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Diacritics 31.4 (2001) 11-21

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Alphonso Lingis's We—A Collage, not a Collective

Alexander E. Hooke

Alphonso Lingis. Abuses. Berkeley: U of California P, 1994. [AB]
________. The Community of Those Who Have Nothing in Common. Bloomington: Indiana UP, 1994. [COMM]
________. Dangerous Emotions. Berkeley: U of California P, 2000. [DE]
________. Foreign Bodies.New York: Routledge, 1994. [FB]
________. The Imperative Bloomington: Indiana UP, 1998. [IMP]
For Walt Fuchs


Alphonso Lingis is unabashed in his uses of we. He does not speak about a privileged we, an exemplary or hegemonic we, or "we." According to this American philosopher, the various ways critics qualify their references to first person plural (we, us, our) are unnecessary, if not unjustifiable. Their caution and skepticism about any direct use of we invariably lead one to focus on this important pronoun as if it were a rhetorical sleight of hand, an ironic twist, a sign of embarrassment or elitism. Worse, their gradual cynicism diminishes or derides the reality of those whose contact with others can only be articulated in terms of we or our. Thus readers, and students subject to these theoretical reservations, are tempted to circumvent any substantive meaning to first-person plural in their own reflections and research. Given the persuasive charms of these reservations, to admit a genuine or lived we involves the risk of being charged with superficiality, a lack of sophistication, nostalgia, or political naiveté. 1

In the face of this risk, Lingis writes in first-person plural without apology. Seemingly oblivious to the ongoing controversies over any legitimate use of we—as if it connoted self-indulgence or self-delusion, Lingis depicts experiences and contacts that embody a substance to first-person plural. These contacts are presented directly and with little hesitation, as they often move one to awaken to daring, brazen, or unfamiliar individuals in their contexts and surroundings. To present them requires an air of innocence to the extent that the contacts appear as new to the writer as they are to the reader. [End Page 11]

They encompass more than surprise and spectacle. They also initiate beliefs and emotions that embrace other truths: unfamiliar expressions of gods, strange forms of human commitments, eccentric relations humans have with the past and future, but also with animals, trees, and unseen spirits. These truths evoke the kinds of genuine goods and values that are better conceived not as potential instantiations or counterexamples to our generalizations and conventions, but rather as compelling additions to our own senses of reality and truth.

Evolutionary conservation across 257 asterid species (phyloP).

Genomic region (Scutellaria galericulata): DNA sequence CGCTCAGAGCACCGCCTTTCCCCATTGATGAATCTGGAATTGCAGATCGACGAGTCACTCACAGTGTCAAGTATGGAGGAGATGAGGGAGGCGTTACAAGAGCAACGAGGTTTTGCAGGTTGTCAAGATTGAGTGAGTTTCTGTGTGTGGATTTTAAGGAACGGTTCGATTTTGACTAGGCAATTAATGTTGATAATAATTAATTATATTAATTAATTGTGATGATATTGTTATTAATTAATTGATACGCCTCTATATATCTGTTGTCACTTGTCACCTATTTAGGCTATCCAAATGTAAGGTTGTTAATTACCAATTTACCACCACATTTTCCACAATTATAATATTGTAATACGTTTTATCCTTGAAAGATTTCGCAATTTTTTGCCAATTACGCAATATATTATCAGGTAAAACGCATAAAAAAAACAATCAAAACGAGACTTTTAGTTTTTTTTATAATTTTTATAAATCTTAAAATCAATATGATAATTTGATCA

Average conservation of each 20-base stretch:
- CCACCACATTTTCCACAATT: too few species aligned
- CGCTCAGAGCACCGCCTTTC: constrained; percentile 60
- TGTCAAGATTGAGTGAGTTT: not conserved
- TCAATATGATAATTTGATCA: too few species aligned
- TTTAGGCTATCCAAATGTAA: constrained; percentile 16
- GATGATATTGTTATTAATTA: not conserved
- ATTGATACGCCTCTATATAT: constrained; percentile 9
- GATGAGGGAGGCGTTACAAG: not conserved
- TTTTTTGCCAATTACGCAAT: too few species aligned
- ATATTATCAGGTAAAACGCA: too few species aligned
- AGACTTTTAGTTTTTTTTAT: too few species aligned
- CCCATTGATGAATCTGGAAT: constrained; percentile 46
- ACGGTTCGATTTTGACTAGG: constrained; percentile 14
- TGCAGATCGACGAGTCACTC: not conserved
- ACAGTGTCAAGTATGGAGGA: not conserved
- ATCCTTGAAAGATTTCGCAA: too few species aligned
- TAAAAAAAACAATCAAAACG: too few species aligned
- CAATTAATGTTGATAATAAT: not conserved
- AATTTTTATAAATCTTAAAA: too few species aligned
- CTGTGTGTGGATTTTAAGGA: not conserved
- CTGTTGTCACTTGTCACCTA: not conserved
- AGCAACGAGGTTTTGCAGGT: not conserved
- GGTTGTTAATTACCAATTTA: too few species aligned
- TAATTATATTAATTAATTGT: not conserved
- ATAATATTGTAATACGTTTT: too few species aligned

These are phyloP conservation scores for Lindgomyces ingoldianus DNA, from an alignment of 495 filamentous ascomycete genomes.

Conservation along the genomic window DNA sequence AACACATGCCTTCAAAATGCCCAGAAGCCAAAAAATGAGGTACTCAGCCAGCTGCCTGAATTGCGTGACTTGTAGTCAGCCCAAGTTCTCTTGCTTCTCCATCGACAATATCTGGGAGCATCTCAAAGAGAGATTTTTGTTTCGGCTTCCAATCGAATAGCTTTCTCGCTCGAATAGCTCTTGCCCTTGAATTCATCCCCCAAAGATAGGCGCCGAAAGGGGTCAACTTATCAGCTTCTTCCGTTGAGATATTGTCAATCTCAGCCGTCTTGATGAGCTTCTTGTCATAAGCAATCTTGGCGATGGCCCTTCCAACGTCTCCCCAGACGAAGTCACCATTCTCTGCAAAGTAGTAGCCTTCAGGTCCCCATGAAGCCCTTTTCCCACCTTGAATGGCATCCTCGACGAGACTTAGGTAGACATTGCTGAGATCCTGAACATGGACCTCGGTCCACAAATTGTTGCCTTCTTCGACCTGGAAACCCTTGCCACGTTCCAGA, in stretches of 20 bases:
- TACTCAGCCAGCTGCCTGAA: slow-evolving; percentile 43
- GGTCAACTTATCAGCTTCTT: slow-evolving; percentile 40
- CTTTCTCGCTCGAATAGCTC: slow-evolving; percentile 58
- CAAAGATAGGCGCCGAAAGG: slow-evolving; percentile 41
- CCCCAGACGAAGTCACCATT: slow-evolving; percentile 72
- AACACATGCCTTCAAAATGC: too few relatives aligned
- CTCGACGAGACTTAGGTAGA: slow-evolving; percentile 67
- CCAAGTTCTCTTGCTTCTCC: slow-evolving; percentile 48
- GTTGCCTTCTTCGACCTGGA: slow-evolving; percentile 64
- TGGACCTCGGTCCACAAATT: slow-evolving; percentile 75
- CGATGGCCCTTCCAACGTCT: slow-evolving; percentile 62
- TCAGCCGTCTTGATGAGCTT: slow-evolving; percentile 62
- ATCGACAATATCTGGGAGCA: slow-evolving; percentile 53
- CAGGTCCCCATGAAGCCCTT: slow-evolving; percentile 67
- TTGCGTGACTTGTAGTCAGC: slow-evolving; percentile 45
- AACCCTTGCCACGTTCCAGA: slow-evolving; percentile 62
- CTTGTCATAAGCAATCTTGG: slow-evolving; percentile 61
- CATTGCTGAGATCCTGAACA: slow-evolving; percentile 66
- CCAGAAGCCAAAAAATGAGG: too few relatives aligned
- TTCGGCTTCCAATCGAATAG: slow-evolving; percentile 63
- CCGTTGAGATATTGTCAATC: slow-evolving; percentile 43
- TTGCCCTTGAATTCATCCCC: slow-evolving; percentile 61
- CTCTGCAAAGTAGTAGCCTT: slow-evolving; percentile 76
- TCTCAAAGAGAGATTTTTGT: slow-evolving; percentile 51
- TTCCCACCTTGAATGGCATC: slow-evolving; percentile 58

In writing about we or us, however, Lingis also raises some critical stakes. While conversant with most of the influential figures and themes discussed under the postmodern rubric, Lingis extends their central ideas to new levels and fields of inquiry. Instead of scrutinizing the uses of first-person plural or maintaining a respectable distance from them, his philosophical endeavors are distinct insofar as they address: How do we, he and his audience, respond to the many kinds of contact that are readily dismissed insofar as they overlooked in our scholarly and philosophical endeavors? What might these other uses and realities of the first-person plural say that affirm, question, or contest us? Can his own work, lucidly presented in five recent books, contribute to contemporary discussions about the possibilities and pitfalls of human relations, cultural and political entities, social and biological communities, and the theoretical or critical reflections on them?


Lingis's answers are guided by looking at we more as a collage and less as a collective. A collage, unlike a collection, emphasizes or highlights the unpredictable ways that humans and other life forms come together. The use of we as a collective—whether the result of unconscious drives, chosen ideologies, an intersubjective ethic, or rational communication acts—emphasizes certain values, particularly those that help us to distinguish whether the experiences of we can be understood or appreciated in terms of true or false, good or bad, genuine or superficial, beautiful or ugly, familiar and significant terms for making judgments about moral, social, and...